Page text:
As such, the Cubs evening this series could be a matter of them getting quality innings out of Jake Arrieta. That’s an iffier proposal than it was this time a year ago. But he’s still a far safer bet than Bauer and Johnny Wholestaff.

The dominoes will line up nicely if the Cubs do win Game 2. They’ll be heading back to Wrigley Field needing just three more wins, and with the matchups in their favor.

Game 3 will feature Kyle Hendricks against Josh Tomlin. That’s a pitcher with the lowest ERA in baseball (2.13) and an even lower ERA at home (1.32) up against a pitcher who’s good, but who has only one of Kluber‘s qualities. Tomlin is a strike-thrower, but not with overwhelming swing-and-miss stuff.

Game 4 will be John Lackey up against either Kluber on three days’ rest, Ryan Merritt or Danny Salazar, or some combination of Merritt and Salazar. Either way, that game will also favor Chicago.

Kluber was not sharp when he started on short rest in Game 4 of the American League Championship Series, surrendering two runs in five innings. Merritt is sort of a left-handed Tomlin. Salazar is like Bauer, except wilder and minus any stamina after being on the disabled list since early September.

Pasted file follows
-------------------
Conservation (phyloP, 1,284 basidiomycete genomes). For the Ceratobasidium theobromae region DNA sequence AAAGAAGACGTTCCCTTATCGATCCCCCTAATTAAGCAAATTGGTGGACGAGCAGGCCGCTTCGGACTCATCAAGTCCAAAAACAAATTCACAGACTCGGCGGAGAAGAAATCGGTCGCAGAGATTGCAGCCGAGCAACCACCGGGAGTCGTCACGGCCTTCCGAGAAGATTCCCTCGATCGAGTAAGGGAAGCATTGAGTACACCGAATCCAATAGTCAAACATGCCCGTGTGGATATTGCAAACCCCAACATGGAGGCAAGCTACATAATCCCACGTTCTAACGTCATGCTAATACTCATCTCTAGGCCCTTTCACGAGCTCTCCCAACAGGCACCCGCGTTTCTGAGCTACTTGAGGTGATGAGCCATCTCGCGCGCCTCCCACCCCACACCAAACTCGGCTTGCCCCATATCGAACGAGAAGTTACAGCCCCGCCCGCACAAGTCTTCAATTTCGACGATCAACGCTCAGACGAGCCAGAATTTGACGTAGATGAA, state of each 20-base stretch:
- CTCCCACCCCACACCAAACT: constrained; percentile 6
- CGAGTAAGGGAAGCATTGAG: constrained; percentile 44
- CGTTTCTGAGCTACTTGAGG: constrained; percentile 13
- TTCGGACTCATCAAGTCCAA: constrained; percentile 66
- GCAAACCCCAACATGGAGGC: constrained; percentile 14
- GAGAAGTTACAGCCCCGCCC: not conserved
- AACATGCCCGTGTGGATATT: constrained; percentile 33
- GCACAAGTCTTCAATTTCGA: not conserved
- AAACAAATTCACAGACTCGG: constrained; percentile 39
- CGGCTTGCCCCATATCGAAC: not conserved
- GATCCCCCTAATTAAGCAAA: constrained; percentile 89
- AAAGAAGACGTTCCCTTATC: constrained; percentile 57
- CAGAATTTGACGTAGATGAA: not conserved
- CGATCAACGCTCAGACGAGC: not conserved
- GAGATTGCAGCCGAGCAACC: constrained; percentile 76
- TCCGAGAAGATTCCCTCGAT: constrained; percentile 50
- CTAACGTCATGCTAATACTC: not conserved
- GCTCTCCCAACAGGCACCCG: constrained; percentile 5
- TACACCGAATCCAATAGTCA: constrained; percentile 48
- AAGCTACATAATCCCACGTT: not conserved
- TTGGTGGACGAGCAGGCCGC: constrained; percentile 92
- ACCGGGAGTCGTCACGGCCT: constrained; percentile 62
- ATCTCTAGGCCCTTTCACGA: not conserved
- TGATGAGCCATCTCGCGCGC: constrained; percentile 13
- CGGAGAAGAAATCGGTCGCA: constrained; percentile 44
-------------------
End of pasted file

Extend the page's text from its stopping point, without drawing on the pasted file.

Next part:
If the Cubs force a Game 5, their rotation would be flipped back over again for Jon Lester. He still has a 2.61 ERA even after allowing three earned runs in five and two-thirds innings in Game 1, and even that line overstates how much he struggled.

If the series shifts back to Cleveland for Games 6 and 7, the Cubs could rest easy knowing Kyle Schwarber is back.

Just six months after he suffered a major knee injury, the Cubs appeared to be indulging in wishful thinking when they threw Schwarber into their Game 1 lineup. After taking only a couple of at-bats in the Arizona Fall League, making him face Kluber seemed cruel and/or unusual.

Instead, Schwarber darn near took him deep.

That wasn’t Schwarber‘s only bright moment. He also worked Miller for a walk in the seventh inning, becoming just the second left-handed hitter to draw a walk off the lefty relief ace this season.

“You could see on the finish sometimes maybe the brace grabs him just a little bit. I kind of noticed that,” Maddon said of Schwarber in his postgame presser, via “Otherwise there was no kind of negative atmosphere surrounding his at-bats. I thought they were outstanding, actually.”

Although Schwarber can only DH in games at Progressive Field, that still makes him another weapon in Maddon‘s arsenal for this series. The rest of it, meanwhile, is a reminder of why the Cubs were such heavy favorites coming into the series.

The Cubs didn’t win 103 games this season by accident. They had the best starting rotation. They gained one of the best bullpens in the second half. They had one of the best offenses. They had the best defense.

The Indians are awfully good, but not as deep. That didn’t matter in Game 1 because they mostly beat the Cubs with their best guys. They can’t do that in every game. As this series involves more players, the more it will favor the Cubs.

So, there. Now that I’ve gone and stood up for the Cubs, what could possibly go wrong?


Stats courtesy of and FanGraphs unless otherwise noted/linked.

Follow zachrymer on Twitter

Read more MLB news on